Telecom Transformation - Interview with Alexandra Reich
Leading a transformation: Lessons from the ground
Alexandra Reich is the former CEO of DTAC – Telenor's operating company in Thailand – who stepped down from the top job last January. Our Partner Diogo Granate recently sat down with Alexandra in Bangkok to reflect on the company's transformation and listen to her candid view on what makes a good leader.
- In 2018, Alexandra Reich took on one of the toughest challenges in this sector: to turn Telenor's mobile operator in Thailand, which had been losing market share for 3 consecutive years, into a lean competitive machine — and do it quickly as customers were leaving the network in droves.
- On Transformation: Agile was chosen as the anchor of the company's transformation, notably with "squads" working in a customer and data-centric fashion around topics such as complaint's root causes, churn reduction, mobile app, and network improvement.
- On Organization: Transforming the organization's identity begins at the top – by having senior leadership walk the talk, through being honest and open, and by engaging the entire company. Frontrunners from across the organization worked in cross-disciplinary teams with mandate, autonomy, and responsibility for improving the NPS.
- On Leadership: An agile transformation relies on strong leadership, where listening and learning are central tenets to take fast and bold decisions iteratively.
Why did DTAC launch a company-wide transformation in late 2018? What was the case for change?
2018 was a critical year for DTAC. Our spectrum concession came to an end and we were about to lose the 850 and 1800 MHz bands, which would make it incredibly difficult for us. We had been losing 1.5 million customers a year since 2015, which had a dramatic impact on revenues. The worst thing was not just losing customers, but that there was no longer any faith in the company by employees, business partners and governmental stakeholders alike. We needed a transformation to turn it around and we needed it quickly.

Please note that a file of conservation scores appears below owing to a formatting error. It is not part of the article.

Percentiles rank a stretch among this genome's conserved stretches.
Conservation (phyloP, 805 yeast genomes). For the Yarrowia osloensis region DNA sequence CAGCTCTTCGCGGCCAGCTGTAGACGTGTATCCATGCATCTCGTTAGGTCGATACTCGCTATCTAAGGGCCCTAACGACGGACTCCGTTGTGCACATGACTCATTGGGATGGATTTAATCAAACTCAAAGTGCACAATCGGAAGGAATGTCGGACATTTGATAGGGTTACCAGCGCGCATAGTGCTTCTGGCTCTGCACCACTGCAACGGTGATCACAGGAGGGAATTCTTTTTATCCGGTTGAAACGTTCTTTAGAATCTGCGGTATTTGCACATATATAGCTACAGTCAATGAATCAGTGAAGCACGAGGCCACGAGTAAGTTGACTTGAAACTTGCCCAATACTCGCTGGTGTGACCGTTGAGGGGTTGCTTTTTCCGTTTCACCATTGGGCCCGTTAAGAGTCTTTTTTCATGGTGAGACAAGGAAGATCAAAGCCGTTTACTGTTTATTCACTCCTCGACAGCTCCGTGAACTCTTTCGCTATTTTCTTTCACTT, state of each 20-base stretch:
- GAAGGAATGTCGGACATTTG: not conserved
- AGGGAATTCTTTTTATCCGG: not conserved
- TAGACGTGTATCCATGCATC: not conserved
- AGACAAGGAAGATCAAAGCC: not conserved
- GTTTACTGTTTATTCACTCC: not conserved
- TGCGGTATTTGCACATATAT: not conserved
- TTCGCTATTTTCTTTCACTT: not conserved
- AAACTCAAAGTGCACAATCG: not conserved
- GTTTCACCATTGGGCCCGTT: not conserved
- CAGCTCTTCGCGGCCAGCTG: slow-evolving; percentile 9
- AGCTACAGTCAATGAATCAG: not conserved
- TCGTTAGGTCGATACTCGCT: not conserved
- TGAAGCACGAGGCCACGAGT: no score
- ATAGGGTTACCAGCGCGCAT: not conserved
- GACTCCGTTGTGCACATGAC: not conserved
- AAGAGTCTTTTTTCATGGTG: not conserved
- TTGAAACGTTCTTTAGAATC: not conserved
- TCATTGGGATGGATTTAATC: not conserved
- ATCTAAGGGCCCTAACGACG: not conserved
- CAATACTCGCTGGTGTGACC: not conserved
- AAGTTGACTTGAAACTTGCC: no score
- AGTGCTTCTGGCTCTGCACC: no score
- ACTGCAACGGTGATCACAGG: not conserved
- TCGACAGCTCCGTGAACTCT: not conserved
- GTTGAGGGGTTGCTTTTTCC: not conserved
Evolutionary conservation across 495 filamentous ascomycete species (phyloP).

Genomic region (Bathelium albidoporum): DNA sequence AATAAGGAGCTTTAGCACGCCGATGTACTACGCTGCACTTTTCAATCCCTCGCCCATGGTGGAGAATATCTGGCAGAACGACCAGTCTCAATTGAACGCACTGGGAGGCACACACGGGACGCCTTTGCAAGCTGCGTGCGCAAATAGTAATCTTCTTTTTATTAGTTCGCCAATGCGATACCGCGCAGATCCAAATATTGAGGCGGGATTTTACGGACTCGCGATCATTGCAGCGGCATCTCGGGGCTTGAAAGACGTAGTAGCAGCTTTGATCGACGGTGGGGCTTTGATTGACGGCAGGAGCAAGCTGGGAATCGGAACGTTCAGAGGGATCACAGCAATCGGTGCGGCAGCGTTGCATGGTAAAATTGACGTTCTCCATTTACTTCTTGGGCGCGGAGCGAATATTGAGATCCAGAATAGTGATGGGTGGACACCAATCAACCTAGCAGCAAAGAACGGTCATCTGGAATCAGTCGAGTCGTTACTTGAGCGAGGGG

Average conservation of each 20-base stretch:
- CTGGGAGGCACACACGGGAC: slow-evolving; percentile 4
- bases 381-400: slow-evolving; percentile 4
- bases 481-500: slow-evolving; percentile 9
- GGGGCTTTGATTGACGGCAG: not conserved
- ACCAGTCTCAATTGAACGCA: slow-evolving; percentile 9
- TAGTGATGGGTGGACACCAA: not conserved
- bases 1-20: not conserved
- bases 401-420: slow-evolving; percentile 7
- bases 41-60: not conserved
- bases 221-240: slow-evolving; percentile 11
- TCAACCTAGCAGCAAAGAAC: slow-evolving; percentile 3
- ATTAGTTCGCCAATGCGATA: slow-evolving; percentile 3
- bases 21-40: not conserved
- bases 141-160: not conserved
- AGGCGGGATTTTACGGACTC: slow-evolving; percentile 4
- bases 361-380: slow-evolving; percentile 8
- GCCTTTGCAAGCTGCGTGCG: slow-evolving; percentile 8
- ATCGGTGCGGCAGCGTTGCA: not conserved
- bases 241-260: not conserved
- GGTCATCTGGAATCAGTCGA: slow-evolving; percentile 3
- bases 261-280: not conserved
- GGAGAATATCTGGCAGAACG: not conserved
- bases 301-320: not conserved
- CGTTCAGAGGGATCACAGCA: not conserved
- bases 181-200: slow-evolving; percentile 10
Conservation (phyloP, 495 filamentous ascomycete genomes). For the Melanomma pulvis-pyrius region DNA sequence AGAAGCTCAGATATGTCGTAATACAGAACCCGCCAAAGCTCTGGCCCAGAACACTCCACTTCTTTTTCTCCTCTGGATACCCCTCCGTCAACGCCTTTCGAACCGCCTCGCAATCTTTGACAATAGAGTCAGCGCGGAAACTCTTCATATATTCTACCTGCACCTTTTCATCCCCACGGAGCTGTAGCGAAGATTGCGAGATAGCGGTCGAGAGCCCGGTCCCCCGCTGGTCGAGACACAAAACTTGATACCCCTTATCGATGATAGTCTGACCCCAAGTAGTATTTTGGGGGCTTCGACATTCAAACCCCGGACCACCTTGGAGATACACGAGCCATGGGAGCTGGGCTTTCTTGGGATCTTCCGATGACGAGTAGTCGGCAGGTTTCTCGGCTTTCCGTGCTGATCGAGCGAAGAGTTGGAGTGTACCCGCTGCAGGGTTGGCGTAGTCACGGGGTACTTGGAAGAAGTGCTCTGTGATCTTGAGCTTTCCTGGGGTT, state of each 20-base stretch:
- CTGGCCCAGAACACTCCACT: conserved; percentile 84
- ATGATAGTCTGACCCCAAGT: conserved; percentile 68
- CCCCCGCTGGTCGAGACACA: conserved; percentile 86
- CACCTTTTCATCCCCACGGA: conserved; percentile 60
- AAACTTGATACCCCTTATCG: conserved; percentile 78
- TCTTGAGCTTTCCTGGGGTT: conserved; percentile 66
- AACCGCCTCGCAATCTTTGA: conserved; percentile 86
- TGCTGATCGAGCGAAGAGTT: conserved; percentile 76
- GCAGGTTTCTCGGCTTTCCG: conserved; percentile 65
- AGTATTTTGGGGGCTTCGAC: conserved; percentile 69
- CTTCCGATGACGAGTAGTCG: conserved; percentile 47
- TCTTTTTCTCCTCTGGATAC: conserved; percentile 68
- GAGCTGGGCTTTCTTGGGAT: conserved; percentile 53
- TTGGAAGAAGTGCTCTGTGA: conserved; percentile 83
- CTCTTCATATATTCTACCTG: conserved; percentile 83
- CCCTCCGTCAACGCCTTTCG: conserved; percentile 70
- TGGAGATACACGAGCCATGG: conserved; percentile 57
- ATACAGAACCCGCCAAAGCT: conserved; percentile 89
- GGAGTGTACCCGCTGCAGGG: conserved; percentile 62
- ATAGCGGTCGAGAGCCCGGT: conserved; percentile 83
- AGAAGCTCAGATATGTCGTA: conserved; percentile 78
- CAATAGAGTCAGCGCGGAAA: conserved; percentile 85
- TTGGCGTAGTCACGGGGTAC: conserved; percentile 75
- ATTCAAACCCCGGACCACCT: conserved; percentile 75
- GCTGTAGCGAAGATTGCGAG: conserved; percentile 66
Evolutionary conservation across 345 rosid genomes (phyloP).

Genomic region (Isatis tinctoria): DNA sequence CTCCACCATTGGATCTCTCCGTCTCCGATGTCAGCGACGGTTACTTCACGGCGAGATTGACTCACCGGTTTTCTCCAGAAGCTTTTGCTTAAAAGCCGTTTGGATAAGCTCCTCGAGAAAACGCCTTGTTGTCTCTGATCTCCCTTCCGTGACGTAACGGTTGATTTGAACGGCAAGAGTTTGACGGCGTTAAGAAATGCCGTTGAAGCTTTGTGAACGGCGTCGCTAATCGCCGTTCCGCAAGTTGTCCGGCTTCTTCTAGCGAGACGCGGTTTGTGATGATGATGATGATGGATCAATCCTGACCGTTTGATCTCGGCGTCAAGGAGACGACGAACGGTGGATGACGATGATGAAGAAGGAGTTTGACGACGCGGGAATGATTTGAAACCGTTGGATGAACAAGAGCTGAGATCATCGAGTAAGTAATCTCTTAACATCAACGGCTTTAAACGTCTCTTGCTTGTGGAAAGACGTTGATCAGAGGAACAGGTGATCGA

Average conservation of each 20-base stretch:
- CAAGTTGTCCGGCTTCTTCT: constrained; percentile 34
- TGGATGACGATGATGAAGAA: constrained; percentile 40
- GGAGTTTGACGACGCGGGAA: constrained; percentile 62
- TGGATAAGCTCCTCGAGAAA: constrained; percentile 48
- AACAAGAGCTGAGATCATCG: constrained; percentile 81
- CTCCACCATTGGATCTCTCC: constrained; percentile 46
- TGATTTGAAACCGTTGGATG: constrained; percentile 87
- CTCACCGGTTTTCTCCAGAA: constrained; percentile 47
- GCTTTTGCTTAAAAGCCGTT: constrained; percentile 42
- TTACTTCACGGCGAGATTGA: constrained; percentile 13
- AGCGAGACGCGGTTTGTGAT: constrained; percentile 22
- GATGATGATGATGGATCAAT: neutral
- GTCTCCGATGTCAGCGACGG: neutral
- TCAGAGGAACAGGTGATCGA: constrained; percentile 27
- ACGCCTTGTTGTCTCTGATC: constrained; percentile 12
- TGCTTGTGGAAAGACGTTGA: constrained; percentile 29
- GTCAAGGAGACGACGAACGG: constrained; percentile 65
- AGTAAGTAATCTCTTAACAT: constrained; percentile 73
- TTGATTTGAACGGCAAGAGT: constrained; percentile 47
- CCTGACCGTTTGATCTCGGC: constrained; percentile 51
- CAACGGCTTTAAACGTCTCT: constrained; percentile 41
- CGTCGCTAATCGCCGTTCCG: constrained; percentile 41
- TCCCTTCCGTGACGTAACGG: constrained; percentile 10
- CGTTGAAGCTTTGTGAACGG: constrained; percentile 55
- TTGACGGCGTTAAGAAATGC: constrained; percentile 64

How and where did you start this transformation journey?
During the first few weeks, I focused my time on listening and understanding. I had one-on-one conversations with about 300-400 of our 7,000 employees to find out what they believed needed to be done. They had great insights, not only about the need for leadership to develop a clear strategy and walk the talk, but also on root causes and improvement ideas for our customer relationship and experience.
This formed the basis of my initial understanding of the situation, and resulted in three key goals for the programs that we launched:
- Re-engaging and inspiring our employees;
- Preventing further churn of customers by providing a superior customer experience;
- Developing new ways of working with Thailand's regulators to create a sustainable strategy for the company.
Why did you decide to embark on an agile program as the anchor of the transformation, and how did you execute it?
By talking to my employees, I realized the wealth of knowledge and ideas that we had. But these transformative ideas require support, structure, and encouragement to actively impact the company. We needed to break silos and hierarchy, to be faster in decision making, to get closer to our customers, and to develop better solutions for their needs. In my view, agile was the right way to go!
We set up various cross-functional teams, made them responsible for their projects, and allowed them to take quick decisions. Colleagues from across the organization worked in tribes on their own projects, and were empowered to take decisions, track results and make improvements.
For example, one team was tasked to quickly decrease DTAC's churn rate of prepaid customers, the biggest customer segment in Thailand. The team worked closely with an advanced analytics team and figured out the root causes for major complaints. They were able to reduce the number of complaints by 65% in one year while the 3-month prepaid survival rate increased by a staggering 30%.
What have you done to put the customer at the center of DTAC's transformation?